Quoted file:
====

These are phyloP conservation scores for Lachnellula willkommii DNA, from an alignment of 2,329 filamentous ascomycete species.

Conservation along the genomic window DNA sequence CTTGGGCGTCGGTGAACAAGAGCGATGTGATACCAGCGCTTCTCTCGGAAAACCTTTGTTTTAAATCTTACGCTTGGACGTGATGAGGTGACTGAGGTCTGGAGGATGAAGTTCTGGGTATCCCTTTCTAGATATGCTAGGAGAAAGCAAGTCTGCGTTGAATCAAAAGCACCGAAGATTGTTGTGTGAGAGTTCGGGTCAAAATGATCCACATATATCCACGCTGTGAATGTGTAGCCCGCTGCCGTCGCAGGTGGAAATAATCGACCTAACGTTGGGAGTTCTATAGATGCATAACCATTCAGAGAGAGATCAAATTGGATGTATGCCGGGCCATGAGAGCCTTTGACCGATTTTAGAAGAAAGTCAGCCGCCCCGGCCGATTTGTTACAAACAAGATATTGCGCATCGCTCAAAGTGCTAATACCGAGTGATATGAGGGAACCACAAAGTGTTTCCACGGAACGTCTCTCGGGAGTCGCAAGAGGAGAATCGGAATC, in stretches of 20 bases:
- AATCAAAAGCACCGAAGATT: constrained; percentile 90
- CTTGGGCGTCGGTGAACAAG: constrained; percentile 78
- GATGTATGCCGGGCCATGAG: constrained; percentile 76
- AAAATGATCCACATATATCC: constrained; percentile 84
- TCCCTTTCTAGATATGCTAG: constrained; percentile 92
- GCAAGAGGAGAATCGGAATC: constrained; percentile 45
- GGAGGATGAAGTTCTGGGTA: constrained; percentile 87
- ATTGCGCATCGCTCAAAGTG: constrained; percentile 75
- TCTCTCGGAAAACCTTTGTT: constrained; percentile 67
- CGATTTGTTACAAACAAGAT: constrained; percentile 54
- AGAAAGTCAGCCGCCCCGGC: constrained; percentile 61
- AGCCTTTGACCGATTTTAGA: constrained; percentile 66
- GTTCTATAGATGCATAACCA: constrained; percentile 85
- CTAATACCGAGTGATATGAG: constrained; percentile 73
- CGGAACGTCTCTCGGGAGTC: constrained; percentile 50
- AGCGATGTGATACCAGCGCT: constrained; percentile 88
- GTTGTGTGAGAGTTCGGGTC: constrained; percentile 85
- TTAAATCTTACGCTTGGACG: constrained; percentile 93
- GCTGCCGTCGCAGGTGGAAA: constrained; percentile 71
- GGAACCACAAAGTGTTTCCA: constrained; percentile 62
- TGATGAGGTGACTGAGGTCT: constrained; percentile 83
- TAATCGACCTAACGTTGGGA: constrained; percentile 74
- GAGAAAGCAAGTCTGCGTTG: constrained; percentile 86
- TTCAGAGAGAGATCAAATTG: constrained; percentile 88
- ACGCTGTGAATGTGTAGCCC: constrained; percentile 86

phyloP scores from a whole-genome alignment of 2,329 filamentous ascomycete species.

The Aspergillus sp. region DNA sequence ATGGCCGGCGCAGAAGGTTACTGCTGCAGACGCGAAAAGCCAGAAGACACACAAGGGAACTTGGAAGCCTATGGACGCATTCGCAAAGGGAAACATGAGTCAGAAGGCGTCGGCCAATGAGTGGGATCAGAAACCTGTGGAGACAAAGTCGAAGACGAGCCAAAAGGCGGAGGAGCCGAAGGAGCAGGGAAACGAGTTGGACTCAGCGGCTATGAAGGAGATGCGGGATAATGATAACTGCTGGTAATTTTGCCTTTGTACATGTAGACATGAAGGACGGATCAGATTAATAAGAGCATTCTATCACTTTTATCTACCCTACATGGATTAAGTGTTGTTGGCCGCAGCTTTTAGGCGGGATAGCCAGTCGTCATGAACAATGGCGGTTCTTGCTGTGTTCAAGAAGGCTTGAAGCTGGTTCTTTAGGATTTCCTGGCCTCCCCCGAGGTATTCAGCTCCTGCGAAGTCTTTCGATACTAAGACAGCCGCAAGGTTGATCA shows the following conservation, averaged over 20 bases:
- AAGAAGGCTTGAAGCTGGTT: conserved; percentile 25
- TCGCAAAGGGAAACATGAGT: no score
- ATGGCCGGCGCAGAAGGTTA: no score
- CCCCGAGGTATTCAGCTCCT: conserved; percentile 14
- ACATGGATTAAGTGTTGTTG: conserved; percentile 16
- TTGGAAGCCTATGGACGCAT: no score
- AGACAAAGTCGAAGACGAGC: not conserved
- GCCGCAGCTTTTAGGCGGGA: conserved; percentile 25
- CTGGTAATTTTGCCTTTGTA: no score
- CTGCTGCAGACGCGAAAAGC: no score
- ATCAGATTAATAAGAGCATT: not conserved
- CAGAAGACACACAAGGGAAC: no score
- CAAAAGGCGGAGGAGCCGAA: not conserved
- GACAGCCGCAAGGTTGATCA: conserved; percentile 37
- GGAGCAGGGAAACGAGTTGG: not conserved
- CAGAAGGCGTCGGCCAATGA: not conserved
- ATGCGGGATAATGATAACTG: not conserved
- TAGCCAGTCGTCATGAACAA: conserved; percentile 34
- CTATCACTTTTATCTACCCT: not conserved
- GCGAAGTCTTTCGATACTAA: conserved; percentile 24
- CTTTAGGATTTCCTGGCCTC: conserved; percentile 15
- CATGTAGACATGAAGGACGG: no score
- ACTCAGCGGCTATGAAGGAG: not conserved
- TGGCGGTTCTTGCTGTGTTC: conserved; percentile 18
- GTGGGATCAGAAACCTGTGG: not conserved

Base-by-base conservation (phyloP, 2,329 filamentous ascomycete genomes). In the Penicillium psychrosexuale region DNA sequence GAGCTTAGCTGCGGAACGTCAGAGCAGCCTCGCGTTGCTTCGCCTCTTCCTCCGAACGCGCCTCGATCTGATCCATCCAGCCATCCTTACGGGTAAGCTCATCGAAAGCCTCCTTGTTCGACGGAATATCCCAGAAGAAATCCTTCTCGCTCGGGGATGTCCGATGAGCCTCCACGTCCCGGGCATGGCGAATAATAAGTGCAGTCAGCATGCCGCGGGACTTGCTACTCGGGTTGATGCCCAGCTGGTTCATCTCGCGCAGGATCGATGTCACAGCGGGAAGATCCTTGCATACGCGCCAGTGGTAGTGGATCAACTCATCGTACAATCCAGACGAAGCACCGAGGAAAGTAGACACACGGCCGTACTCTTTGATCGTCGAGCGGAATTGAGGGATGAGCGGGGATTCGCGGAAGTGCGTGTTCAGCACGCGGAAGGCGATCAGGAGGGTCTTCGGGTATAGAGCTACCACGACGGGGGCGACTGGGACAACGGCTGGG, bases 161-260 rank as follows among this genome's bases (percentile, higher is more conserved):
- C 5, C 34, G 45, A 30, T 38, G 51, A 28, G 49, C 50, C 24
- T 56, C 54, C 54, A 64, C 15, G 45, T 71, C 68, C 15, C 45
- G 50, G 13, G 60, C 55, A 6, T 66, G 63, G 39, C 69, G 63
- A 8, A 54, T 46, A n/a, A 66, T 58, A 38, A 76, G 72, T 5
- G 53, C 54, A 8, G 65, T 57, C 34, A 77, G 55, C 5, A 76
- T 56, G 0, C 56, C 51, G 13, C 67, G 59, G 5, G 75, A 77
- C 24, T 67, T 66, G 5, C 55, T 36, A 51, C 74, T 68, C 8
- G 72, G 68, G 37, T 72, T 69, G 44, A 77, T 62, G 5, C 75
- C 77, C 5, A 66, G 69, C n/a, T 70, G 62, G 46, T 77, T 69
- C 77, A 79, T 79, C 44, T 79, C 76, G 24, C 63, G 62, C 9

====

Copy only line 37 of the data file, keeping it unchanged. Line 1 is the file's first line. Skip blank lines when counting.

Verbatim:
- GCCGCAGCTTTTAGGCGGGA: conserved; percentile 25